Strap in for this month’s best metal, punk, and other hard-rock-related movies newly arrived on Blu-ray, with gratuitous guidance from Mike “McBeardo” McPadden, author of HEAVY METAL MOVIES: Guitar Barbarians, Mutant Bimbos, and Cult Zombies Amok in the 666 Most Ear- and Eye-Ripping Big Scream Films Ever!
De Palma (2016)
Brian De Palma, the mad moviemaking visionary behind the heavily metallic classics Phantom of the Paradise (1974) and Carrie (1976) is the subject of a potently penetrating documentary about his life and career in and now mostly out of the Hollywood system. Among De Palma’s other cinematic milestones that pack hard headbanger appeal are Sisters (1973), The Fury (1978), Dressed to Kill (1980), Scarface (1983), Body Double (1984), and Raising Cain (1992).
De Palma presents an opportunity to get to know one of the last true Hollywood powerhouses from back when directors could rightly be deemed “rock stars.”
Metalstorm: The Destruction of Jared-Syn in 3D (1983)
A space cowboy, his cyborg son, and a Cyclops tribe battle with mutant minions of an intergalactic overlord on flying motorcycles—all in the miracle of Three Dimensions!
Released during the early ’80s 3D revival that not only begat Friday the 13th Part 3 (1982) and Jaws 3D (1983) but issues of Kerrang! that came with 3D posters of Kiss and Hanoi Rocks (complete with cardboard eyeglasses), Metalstorm: The Destruction of Jared-Syn is largely a sci-fi extension of heavy metal culture and aesthetics of its moment. Not for nothing, after all, did multiple bands named Metalstorm emerge in the movie’s wake, along with songs using that title by Slayer, Rigor Mortis, and Iron Angel.
Shout Factory’s Blu-Ray release contains not only brand new glasses for watching a brand new remastered 3D print, but entire new dimensions in awe-inspiring special features.
Bill and Ted’s Most Excellent Collection
Bill and Ted’s Excellent Adventure (1989) and Bill and Ted’s Bogus Journey (1991) get paired here for a deluxe package treatment. In addition to the time-and-space-tripping exploits of the lovably knuckle-noggined pop culture headbanger duo that predated both Wayne and Garth and Beavis and Butt-head, Shout Factory!’s Most Excellent Collection comes packed with hours upon hours of new documentaries, commentaries, and other special features, including Wyld Stallyns air guitar lessons and an interview with the two hilarious real-life heshers who initially inspired these horn-throwing heroes.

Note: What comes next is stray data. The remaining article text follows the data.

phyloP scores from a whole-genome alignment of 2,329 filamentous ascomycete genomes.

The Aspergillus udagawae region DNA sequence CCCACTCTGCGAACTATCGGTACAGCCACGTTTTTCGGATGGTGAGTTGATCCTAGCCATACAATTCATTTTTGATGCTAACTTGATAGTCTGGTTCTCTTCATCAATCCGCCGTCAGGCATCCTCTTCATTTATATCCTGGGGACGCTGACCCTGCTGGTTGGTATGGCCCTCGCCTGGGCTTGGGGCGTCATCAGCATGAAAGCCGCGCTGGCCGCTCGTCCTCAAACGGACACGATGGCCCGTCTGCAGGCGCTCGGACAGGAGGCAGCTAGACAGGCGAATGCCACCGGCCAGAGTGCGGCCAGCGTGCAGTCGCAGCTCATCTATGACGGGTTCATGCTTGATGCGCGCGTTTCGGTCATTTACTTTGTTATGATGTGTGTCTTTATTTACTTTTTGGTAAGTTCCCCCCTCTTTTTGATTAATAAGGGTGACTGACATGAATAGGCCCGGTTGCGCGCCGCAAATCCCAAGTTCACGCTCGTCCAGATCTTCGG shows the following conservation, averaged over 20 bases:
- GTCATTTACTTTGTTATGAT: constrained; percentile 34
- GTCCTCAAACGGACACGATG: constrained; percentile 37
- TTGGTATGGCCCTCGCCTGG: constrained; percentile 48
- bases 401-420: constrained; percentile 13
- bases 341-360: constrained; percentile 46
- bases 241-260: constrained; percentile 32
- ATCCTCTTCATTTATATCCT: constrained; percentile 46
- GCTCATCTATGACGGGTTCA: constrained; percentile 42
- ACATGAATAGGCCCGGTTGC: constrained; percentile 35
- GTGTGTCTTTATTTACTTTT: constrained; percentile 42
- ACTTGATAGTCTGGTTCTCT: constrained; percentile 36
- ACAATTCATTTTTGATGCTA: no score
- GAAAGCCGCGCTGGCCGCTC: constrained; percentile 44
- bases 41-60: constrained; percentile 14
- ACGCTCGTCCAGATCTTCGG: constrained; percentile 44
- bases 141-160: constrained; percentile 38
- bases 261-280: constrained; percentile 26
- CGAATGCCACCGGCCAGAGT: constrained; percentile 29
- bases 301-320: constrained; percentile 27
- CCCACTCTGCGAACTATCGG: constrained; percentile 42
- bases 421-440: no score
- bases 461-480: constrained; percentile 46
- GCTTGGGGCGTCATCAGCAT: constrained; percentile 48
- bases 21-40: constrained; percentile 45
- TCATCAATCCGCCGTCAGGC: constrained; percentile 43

Be righteous to yourself and get your copy here:
Dead-End Drive-In (1986)
One of the very last entries in Australia’s singularly earth-scorching “Ozploitation” movie cycle of the ’70s and ’80s (think in terms of Mad Max, Turkey Shoot, and The Cars That Ate Paris), Dead-End Drive-In offers a meta-commentary on the entire phenomenon that also functions on its own as a first-rate post-apocalyptic punk-mutant/motor-fetish/death-camp ass-stomper packed with seemingly impossible stunts, directed, as it could only be, by Brian Trenchard-Smith (Stunt Rock, BMX Bandits, The Man From Hong Kong).
Arrow Films, the UK’s Criterion Collection equivalent when it comes to cult cinema, is releasing a special 30th anniversary edition of Dead-End Drive-In via its U.S. division. Get it from Diabolik DVD:
Labyrinth: 30th Anniversary Edition (1986)
Coupled with Ridley Scott’s Legend from the same year, Labyrinth served as a cinematic gateway into spellbinding sorcery, mystical mazes, and medieval fantasy for at least one generation of future headbangers who’d pursue each film’s fanciful pleasures into heavy metal. Written by Monty Python’s Terry Jones, produced by George Lucas, and directed by Jim Henson as a follow-up to his similarly semi-metal The Dark Crystal (1983), Labyrinth is rendered especially poignant now due to the passing of David Bowie. The Goblin King is dead—long live the Goblin King!